A phase II randomized placebo-controlled double-blind study of salvage radiation therapy plus placebo versus SRT plus enzalutamide with high-risk PSA-recurrent prostate cancer after radical prostatectomy (SALV-ENZA)
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In men with a rising PSA following radical prostatectomy, salvage radiation therapy (SRT) offers a second chance for cure. Hormonal therapy can be combined with SRT in order to increase prostate tumor control, albeit with associated higher rates of treatment side effects. This trial studies the effectiveness of SRT combined with hormonal therapy using a more potent anti-androgen with a favorable side effect profile. Enzalutamide, a next generation selective androgen receptor antagonist, is approved by the Food and Drug Administration for the treatment of metastatic castrate-resistant prostate cancer (CRPC) where it has been shown to improve overall survival in combination with androgen deprivation therapy. The primary objective of this study is to evaluate the efficacy of combination SRT and enzalutamide for freedom-from-PSA-progression. Secondary objectives include time to local recurrence within the radiation field, metastasis-free survival and safety as determined by frequency and severity of adverse events.
This is a randomized, double-blind, phase II, prospective, multicenter study in adult males with biochemically recurrent prostate cancer following radical prostatectomy. Following registration, enzalutamide 160 mg or placebo by mouth (PO) once daily will be administered for 6 months. Following two months of study drug, external beam radiotherapy to 66.6–70.2 Gray (Gy) will be administered to the prostate bed over 7–8 weeks while continuing daily placebo/enzalutamide. This is followed by two additional months of placebo/enzalutamide.
The SALV-ENZA trial is the first phase II placebo-controlled double-blinded randomized study to test SRT in combination with a next generation androgen receptor antagonist in men with high-risk recurrent prostate cancer after radical prostatectomy. The primary hypothesis of this study is that clinical outcomes will be improved by the addition of enzalutamide compared to standard-of-care SRT alone and pave the path for phase III evaluation of this combination.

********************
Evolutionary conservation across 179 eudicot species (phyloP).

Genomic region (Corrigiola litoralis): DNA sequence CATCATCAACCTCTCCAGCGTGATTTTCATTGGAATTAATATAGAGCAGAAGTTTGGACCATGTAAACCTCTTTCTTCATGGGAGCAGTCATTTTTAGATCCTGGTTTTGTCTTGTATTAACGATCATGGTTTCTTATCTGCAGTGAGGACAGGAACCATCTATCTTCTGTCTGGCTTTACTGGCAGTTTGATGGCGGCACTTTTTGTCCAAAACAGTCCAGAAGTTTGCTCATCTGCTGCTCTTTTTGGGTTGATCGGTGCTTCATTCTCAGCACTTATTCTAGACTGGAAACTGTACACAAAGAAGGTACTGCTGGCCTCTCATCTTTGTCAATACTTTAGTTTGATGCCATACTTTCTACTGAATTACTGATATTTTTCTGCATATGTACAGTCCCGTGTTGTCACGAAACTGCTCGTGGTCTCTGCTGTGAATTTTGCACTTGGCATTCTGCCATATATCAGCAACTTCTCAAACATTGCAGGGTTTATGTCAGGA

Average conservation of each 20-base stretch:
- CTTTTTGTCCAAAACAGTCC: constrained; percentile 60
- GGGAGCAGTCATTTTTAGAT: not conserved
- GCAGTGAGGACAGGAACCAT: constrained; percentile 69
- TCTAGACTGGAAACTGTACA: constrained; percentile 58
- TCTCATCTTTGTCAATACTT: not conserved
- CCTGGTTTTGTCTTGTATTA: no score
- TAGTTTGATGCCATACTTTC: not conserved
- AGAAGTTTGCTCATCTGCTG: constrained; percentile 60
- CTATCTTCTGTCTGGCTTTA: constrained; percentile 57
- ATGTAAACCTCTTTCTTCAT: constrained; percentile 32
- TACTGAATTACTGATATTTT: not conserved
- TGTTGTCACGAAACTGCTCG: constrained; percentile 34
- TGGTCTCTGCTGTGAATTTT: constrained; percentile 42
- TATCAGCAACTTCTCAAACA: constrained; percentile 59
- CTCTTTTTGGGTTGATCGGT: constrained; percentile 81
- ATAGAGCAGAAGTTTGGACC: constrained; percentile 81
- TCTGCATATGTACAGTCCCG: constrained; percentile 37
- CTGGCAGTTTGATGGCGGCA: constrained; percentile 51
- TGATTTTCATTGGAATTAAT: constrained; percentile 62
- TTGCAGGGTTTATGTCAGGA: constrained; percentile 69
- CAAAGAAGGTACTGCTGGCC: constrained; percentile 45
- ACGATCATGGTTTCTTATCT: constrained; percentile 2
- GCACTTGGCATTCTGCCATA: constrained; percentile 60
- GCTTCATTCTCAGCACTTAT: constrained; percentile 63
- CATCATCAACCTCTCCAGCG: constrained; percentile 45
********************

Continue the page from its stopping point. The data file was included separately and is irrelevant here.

ClinicaltTrials.gov Identifier: NCT02203695 Date of Registration: 06/16/2014. Date of First Participant Enrollment: 04/16/2015.
KeywordsRecurrent prostate cancer Salvage radiation therapy (SRT) High-risk prostate cancer Enzalutamide Prostatectomy
Androgen receptor blocker
Case report form
Castrate-resistant prostate cancer
Common terminology criteria for adverse events
Clinical target volume
Food and Drug Administration
Freedom from PSA progression
Health Insurance Portability and Accountability Act
Human immunodeficiency virus
Institutional Review Board
Interactive web response system
Luteinizing hormone-releasing hormone
Magnetic resonance imaging
Multi-gated acquisition scan
National Cancer Institute
New York Heart Association
Per os (by mouth)
Prostate-specific antigen doubling time
Planning target volume
Quality of life
Serious adverse event
Serum glutamic oxaloacetic transaminase
Serum glutamic-pyruvic transaminase
Sidney Kimmel Comprehensive Cancer Center
White blood cell
Prostate cancer is the second leading cause of cancer deaths in men. According to American Cancer Society estimates in 2018, as many as 164,690 American men will be diagnosed with prostate cancer, and nearly 29,430 will die of the disease . The course of prostate cancer, from diagnosis to death, is best categorized as a series of clinical states. These clinical states involve the complex interplay of a network of signaling molecules that collectively promote net cell proliferation relative to cell death. Based on the extent of disease, hormonal status, and absence or presence of detectable metastases on an imaging study, the states are: localized disease, rising levels of prostate-specific antigen (PSA) after radiation therapy or surgery with no detectable metastases, and clinical metastases in the non-castrate or castrate state. Most men that ultimately die of prostate cancer die from metastatic castrate-resistant disease . However, of the approximately 30,000 men that die of prostate cancer per year, the majority of these men originally presented with localized prostate carcinoma, which failed local therapy such as radical prostatectomy and progress. While a significant proportion of patients with clinically localized prostate cancer will be cured with definitive local therapy, those patients with high-risk features such as Gleason grade 8–10, positive lymph nodes, positive surgical margins or seminal vesicles invasion have a 50–75% chance of disease recurrence in 10 years [3, 4, 5, 6, 7, 8]. Men who undergo prostatectomy and are found to have any of these features have cure rates of less than 25% after long-term follow-up [4, 9, 10]. Importantly, these men at the time of initial PSA relapse following surgery still represent potentially curable patients with salvage radiation .